Something I started doing this past month was writing for the local newspaper - specifically for their weekend supplement that carries feature articles more than current news.  (Aptly called the Weekender)  It's been fun as it is a reason for me to get out and meet farm families and rural personalities that I have wanted to get to know better, regardless of writing the articles or not.  And it is interesting to hear comments from people who have read the stories and have been made to think or ponder different topics in new ways.  I've only had two published so far but I have more ideas in my head than I do have time (right now) for writing.    They are below in the form of images (click on image to get a larger version) as there is not an online versions of this paper.

Story about Fern Thornton Cook - a local woman who wrote her first book in her early 80's

Sharing the story of Darcy and Candace Goodrich

Goodriches - part two

Friday, February 4, 2011

77 million paintings... and as many new wholes

While up in Calgary before my flight out - V. and I stopped by the Glenbow Museum to take in Brian Eno's show, 77 Million Painting.  We walked into a darkened room and sat down facing a wall that looked like it had a kalidescope-type image installed and music created a long, pausing, soundscape.  As I sat and was pulled into the colours - I let go of seeing the changes and was immersed in the colour and sound and the whole 'scape.'  It would only be when I shook my head and looked, that I would see the drastic shift in colours and images that had happened.  Meditating on the experience, I journalled:

"Still points and process... When you pull self out of to a point in time you see the changes but when the flow is subtle and steady, changes of parts are not distinct until the whole is transformed.
Snapshot in time are distinctly different yet the process and flow make them a natural transformation.
The snapshots or pauses give us opportunity for sense making of the change taking place but it it is in the process they are taking place... In the living and not the planning.
I didn't plan to be doing anything I am involved in right now, I live my way into them.  Yet I do take pause to defragment, organise and fit it all in - to recognize the wew whole that has evolved to this point as I release into the process and open to coevolving further."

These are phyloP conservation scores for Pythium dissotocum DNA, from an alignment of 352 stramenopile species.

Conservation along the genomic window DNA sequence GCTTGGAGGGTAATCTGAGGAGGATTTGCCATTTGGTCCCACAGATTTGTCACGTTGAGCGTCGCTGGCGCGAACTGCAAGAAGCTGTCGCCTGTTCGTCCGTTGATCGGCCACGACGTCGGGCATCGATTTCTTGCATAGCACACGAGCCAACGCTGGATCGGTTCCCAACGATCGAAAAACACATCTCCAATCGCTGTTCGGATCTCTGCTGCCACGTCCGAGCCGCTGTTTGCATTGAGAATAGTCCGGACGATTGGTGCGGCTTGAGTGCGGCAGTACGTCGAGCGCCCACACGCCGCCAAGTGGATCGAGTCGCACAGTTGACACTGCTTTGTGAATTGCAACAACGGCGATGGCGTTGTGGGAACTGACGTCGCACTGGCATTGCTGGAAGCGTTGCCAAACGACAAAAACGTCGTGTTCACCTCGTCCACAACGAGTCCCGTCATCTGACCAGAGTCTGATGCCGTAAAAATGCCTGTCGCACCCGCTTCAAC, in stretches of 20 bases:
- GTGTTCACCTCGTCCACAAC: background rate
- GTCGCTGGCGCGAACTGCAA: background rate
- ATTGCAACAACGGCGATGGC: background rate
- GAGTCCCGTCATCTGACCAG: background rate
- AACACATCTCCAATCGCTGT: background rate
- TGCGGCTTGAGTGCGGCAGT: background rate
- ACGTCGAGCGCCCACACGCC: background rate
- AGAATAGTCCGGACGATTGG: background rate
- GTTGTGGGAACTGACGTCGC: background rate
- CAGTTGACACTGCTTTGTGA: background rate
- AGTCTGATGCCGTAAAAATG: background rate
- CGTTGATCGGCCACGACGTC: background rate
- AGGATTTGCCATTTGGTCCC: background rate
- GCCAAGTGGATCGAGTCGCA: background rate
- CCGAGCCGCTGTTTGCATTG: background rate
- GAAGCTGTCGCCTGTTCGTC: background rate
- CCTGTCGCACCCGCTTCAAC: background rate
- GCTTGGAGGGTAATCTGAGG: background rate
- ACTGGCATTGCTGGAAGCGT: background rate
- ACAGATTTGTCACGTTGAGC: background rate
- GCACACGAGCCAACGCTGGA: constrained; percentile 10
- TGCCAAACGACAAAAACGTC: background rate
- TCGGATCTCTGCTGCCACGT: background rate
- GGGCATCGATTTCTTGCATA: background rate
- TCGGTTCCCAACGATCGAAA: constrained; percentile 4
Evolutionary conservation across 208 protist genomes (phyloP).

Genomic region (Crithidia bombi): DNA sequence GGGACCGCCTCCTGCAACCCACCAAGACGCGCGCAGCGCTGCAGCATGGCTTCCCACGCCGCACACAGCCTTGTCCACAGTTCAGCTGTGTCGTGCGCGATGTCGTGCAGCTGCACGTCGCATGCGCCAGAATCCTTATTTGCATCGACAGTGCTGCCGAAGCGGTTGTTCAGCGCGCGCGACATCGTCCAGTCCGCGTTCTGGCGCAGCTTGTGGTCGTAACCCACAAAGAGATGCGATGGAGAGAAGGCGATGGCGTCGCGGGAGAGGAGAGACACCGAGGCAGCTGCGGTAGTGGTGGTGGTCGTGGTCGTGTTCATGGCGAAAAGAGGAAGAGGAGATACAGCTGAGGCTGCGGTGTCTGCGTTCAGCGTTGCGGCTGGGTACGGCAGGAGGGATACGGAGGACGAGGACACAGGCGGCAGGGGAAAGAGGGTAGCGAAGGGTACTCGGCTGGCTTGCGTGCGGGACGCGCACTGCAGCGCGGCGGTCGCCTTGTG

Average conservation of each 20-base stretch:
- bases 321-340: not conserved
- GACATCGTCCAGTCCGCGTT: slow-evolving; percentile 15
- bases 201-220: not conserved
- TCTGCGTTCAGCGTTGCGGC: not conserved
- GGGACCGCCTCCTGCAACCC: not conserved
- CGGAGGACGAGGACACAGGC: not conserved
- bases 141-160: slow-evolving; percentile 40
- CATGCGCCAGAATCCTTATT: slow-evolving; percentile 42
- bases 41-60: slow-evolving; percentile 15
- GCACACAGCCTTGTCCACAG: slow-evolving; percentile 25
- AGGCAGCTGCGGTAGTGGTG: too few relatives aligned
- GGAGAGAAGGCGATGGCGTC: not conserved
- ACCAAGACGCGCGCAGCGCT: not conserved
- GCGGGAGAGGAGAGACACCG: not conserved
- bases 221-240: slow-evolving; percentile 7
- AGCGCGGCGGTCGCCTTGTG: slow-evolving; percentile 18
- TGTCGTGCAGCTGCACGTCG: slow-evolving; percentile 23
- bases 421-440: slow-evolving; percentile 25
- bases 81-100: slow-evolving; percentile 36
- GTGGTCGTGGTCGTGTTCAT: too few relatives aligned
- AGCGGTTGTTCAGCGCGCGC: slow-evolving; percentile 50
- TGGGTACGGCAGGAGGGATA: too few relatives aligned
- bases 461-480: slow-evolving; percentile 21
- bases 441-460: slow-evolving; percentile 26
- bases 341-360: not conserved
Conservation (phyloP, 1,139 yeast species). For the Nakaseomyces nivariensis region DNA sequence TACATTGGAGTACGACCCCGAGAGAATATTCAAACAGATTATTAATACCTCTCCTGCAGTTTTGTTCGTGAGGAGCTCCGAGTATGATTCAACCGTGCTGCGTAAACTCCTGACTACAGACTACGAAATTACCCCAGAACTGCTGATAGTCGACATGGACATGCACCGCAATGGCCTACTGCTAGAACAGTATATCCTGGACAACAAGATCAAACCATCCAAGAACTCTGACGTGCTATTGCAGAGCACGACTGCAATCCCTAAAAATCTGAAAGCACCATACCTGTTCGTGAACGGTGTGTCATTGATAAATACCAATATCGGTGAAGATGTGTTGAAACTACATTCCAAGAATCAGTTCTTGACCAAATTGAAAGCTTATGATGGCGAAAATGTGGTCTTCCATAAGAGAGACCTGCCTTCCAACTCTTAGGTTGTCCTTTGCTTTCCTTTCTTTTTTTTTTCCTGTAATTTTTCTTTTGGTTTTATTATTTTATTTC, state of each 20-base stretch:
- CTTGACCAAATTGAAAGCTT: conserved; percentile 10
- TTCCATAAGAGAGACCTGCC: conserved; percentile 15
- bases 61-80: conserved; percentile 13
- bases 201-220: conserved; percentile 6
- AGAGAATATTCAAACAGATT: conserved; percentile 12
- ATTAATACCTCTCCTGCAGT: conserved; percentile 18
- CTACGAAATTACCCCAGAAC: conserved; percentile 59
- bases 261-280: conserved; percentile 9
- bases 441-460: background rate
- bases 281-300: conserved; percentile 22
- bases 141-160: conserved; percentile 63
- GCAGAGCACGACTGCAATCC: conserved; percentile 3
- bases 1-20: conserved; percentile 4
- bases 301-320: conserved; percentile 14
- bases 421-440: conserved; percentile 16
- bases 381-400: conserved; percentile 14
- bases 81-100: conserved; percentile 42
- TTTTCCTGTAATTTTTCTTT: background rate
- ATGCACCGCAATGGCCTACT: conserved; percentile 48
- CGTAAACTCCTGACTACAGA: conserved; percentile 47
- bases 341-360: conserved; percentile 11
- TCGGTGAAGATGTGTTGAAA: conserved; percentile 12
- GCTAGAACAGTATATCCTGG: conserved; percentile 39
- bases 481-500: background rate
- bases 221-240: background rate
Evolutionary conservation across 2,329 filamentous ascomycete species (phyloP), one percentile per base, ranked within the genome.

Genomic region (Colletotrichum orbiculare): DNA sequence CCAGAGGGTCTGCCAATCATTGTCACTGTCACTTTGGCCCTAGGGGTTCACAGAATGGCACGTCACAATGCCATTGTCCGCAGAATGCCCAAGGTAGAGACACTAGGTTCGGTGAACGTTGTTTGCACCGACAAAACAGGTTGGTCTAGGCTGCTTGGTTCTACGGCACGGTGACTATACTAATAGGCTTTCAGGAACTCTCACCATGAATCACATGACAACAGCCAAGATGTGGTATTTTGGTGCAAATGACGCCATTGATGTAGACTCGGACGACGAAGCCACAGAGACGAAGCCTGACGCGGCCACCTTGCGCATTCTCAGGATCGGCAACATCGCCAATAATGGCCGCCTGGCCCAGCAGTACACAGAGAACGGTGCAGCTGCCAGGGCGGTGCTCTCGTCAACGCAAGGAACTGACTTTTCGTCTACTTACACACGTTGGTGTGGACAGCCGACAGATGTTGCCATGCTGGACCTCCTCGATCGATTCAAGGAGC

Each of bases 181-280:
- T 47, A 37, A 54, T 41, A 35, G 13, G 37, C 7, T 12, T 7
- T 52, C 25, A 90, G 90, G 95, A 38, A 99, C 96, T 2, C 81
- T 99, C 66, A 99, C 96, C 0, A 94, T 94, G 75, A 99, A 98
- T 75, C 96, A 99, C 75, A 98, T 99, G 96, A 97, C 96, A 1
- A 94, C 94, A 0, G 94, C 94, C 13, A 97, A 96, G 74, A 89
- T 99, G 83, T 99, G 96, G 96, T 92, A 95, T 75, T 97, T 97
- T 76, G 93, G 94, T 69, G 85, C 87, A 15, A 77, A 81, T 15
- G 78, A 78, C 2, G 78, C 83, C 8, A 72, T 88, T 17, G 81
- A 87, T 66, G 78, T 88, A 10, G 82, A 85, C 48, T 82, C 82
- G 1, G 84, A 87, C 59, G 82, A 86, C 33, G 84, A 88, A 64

Sunday, January 23, 2011

Acknowledging hope and fear

I wrote this in response to an email I received a few days ago and thought to share it here:

Thanks for reminding me of previous meditations I have had on hope and for allowing me to reflect on where they sit for me today.

Years ago in a retreat we did individual meditation and then group exploration on the question "What am I without hope?"  
For some of us - we recognised that hopelessness also meant being fearless.  That when I found myself hoping, I could also look to the other side and see that there was something that I was fearing.  "I hope the roads will be good tomorrow." and "I am afraid the roads will be slippery." are two sides of the same coin.

In the years after this recognition - it doesn't mean that I have been able to become hopeless or fearless, but it does mean that I am able to check in with myself on where my energy is.  When I feel myself hoping or fearing - I look to the other to see what is there.  What am I afraid of?  Or What am I hoping for?  Being honest with myself, seeing that, and then letting it be a guide forward and not a barrier to action. (Our hopes can stand in the way of taking the next, best step just as much as our fears can.)

So it is not about working to be hopeless or fearless - but an acknowledging without attachment to.
And I find that helps me have cheer, be calm, and live into the future.


In addition - I was reading some poetry this week and this was one small verse by a Slovenian poet, France Preseren:
In hope, in dread long did I dwell.
To hope and fear I said farewell.
My heart, now empty, hold no cheer:
It yearns again for hope and fear.

Hi. I'm Brenda and....

I've been thinking a bit about introductions.  Specifically how I choose to introduce myself - what details do I share and how do I put them forward.  I'm always interested and attentive to how people introduce themselves when a new group is forming or a round is done.  What details do they want us to know?  What do they think is important for me to identify them with?  and (if I have met them before or know them) What is new or different or constant in the way they put themselves forward.